Our KM community is very fragmented. There are formal academic KM programs at a few of the universities, take a look at the ones I know about here. There are many KM related groups, societies, organizations and forums in greater Guangdong, see here. This diversity is good. I’m trying to offer a place here that pulls the information about these groups and their activities together. Knowledge Management in greater Guangdong would be better if we knew what was going on besides receiving lots of emails from many people. There are many events, a few organizational websites but no central website to find a cross-section of all of them. I’m trying to give us such a place. Keep me posted on any KM type of events in 2011 and I’ll post them here.

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Re-ignite reaction

I went to the Re-ignite conference this past weekend in Hong Kong. This is part of the Hong Kong’s 2nd Asia Consciousness Festival. Gino Yu from HKPolyU’s Design school has been the driving force behind the festival. The theme was ‘rediscover your life’ or ‘rediscover what is possible – personal and organizational transformation’. I arrived on Saturday afternoon around 2 and stayed until end of the day on Sunday. Upon arrival there was a yoga class with Lawrence Milman, who has developed ‘freedom yoga’. More like yoga with a smile and we still did the Om. This was followed by a workshop run by Gino about non-verbal communication; we looked into our partner’s eyes for five minutes. Different types memory recall and memory construction (telling un-truths) can be mapped to eye-movement. At the end of Saturday there was a session of staged talking heads on social entrepreneurship. These were good and thank-fully they only had 18 minutes so there was none of the fatal ‘conference lecture syndrome’. Joy Tang from Taiwan is working on bringing sustainable development to Ghana with the One Village Foundation. This is real knowledge transfer in action between Ghana and Taiwan. Todd Darling from Hong Kong talked about founding and running a organic food distribution company, Home Grown Foods, and involved in a successful sustainable restaurant in HK’s Soho, Posto Pubblico. The rise of sustainability and environmentalism is quite amazing over the past 10 years here in south-east China. John Fitzpatrick talked about starting a furniture design business based on modular bamboo shelving. Todd and John’s stories made me reflect that so many local Chinese HK people have stopped trying to start anything new. I hear so often that it’s impossible to start a business in Hong Kong. I wonder why this has happened? Scot Frank talked about solar cookers for rural communities in the Himalayans. I would have liked to heard more about the the distribution system.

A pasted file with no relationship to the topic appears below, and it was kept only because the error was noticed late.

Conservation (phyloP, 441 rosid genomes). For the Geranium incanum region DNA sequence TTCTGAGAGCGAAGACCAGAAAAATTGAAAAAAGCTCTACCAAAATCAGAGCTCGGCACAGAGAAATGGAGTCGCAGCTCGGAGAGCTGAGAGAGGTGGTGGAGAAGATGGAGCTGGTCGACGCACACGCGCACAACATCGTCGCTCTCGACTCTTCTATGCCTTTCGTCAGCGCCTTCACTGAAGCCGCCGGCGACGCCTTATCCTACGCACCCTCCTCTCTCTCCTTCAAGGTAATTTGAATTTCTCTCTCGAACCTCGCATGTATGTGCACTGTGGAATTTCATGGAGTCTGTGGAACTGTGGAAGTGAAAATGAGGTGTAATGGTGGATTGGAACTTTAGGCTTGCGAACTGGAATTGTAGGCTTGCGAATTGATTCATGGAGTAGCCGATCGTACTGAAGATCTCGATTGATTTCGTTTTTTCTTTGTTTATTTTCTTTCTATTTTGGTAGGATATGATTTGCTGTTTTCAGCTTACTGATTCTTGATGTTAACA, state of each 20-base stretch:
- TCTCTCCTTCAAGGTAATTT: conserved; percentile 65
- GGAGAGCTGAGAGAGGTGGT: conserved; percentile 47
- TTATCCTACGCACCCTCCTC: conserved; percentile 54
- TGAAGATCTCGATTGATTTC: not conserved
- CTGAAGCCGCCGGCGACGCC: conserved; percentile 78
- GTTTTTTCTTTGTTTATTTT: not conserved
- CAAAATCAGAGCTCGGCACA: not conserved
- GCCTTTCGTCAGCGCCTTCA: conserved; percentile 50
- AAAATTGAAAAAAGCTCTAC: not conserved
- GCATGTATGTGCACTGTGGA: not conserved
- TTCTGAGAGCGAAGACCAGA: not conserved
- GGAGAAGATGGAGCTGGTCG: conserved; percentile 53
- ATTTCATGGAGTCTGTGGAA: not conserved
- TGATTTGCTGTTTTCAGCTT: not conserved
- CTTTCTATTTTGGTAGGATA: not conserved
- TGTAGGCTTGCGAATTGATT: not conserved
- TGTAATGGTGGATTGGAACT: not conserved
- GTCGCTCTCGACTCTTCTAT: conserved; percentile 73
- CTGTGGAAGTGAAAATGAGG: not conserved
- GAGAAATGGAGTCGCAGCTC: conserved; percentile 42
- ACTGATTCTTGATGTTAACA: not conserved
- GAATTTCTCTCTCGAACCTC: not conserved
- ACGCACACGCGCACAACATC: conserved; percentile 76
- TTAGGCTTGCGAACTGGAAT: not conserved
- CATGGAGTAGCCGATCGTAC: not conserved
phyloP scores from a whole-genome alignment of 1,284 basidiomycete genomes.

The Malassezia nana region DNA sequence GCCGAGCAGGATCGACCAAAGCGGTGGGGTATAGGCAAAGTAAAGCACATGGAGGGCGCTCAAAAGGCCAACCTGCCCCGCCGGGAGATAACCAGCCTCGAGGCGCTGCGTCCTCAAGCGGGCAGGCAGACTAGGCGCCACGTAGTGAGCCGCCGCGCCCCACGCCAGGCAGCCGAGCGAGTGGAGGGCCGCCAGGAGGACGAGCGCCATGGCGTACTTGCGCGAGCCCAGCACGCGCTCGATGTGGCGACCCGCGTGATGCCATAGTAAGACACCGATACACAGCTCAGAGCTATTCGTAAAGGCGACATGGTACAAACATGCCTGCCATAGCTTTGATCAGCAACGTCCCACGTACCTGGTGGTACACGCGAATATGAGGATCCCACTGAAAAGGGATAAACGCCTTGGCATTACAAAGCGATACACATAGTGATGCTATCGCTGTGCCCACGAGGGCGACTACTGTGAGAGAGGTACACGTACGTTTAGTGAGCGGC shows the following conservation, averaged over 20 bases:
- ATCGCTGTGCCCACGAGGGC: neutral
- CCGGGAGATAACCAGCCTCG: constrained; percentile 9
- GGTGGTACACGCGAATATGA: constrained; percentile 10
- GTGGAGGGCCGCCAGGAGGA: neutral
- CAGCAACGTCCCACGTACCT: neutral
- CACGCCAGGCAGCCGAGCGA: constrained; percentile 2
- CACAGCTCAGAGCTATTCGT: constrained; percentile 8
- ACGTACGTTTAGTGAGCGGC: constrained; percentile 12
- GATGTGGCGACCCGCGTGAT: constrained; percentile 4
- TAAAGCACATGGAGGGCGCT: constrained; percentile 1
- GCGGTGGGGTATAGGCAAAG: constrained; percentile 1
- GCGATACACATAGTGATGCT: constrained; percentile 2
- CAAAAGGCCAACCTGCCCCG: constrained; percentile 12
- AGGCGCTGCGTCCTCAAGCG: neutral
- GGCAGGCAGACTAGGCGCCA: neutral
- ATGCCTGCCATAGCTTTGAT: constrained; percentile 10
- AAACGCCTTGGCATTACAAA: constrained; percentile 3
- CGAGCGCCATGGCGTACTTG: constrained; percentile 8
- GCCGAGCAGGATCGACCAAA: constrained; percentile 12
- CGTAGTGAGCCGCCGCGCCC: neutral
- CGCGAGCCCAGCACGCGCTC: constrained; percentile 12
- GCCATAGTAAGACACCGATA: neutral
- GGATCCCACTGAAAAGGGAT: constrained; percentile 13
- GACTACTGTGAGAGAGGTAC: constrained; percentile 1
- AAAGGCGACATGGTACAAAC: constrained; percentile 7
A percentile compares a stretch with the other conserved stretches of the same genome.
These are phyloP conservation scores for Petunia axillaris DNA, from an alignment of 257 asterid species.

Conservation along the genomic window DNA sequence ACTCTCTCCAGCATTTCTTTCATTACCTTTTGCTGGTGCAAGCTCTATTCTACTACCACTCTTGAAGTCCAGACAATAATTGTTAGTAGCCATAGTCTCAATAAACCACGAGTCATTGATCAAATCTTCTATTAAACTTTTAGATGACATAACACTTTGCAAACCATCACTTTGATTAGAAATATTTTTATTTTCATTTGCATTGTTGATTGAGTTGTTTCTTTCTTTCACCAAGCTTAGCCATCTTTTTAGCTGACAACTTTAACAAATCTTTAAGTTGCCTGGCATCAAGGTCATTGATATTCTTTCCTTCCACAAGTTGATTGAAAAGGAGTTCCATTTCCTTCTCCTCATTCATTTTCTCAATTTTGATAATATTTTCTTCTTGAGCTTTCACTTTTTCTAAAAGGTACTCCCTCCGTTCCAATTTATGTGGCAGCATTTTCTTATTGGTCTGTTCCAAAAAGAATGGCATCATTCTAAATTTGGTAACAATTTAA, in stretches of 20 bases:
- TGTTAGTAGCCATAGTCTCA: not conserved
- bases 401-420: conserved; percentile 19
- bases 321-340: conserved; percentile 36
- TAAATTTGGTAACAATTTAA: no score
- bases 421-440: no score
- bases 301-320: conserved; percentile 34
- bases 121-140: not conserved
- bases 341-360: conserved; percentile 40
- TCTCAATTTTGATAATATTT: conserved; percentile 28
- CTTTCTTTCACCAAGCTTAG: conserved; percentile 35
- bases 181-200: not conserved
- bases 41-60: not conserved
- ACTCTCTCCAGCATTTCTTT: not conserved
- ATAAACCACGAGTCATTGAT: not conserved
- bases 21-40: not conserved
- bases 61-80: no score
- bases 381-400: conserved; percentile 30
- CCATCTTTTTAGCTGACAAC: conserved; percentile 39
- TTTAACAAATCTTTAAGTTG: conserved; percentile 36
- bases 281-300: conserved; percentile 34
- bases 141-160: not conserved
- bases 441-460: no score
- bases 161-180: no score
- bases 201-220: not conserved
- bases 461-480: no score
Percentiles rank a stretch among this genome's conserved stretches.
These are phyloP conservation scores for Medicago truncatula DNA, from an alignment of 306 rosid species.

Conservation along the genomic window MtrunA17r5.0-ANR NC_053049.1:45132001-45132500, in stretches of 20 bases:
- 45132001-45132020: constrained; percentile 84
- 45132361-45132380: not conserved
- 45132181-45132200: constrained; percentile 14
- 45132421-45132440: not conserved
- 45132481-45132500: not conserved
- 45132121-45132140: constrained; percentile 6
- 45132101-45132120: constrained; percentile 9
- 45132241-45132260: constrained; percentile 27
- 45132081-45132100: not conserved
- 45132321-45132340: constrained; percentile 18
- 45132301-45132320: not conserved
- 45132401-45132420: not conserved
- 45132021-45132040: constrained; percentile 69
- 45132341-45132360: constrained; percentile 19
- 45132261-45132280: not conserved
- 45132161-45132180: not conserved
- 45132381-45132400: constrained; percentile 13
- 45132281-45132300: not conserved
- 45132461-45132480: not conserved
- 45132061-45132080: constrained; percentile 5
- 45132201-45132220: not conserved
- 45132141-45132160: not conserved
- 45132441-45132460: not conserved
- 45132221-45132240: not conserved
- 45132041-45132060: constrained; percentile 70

Sunday morning was more talking heads but interesting ones. Jeffrey Martin explained how you need to match your emotional development to the sort of therapy you were going to try. This is quite sensible and helps to explain why one technique works well for some people but fails and even harms others. Stefania Lucchetti talked about time management. Can we ever get beyond email? Stefania has a useful perspective as a working attorney and a new mother.

There was a long coffee break for useful chatting and strawberry cream puffs. Joachim de Posada “the marshmallow man” talked about delaying gratification as a good indicator for future success. Ivy Ning came up and described herself as “in the climate change business”, hmm, I guess it is a business these days. She talked about Spiral Dynamics of Clare Graves ~ a bit towards the L. Ron Hubbard end of the spectrum. A beautiful coloured spiral showing personal evolution. Ivy is about to have a baby so had that wonderful mother-to-be glow.

Three experiential sessions (I had to look this word up) ~ it means learning thru physical activity. The yoga and interactions sessions the day before had also been experiential sessions. I’m learning here. The first was run by Judith Hovetter on Feldenkrais Method stretching. I’ve done some stretching classes before so I now good it can make me feel. Judith made us very slowly make one very long whole body twist and at the end of 30 minutes we all felt completely relaxed. Steven Ng explained and made us do some qi-gong and tai-chi exercises that were effective. If you live in Hong Kong and want to know more about chi and how to hold it then I recommend contacting Steven.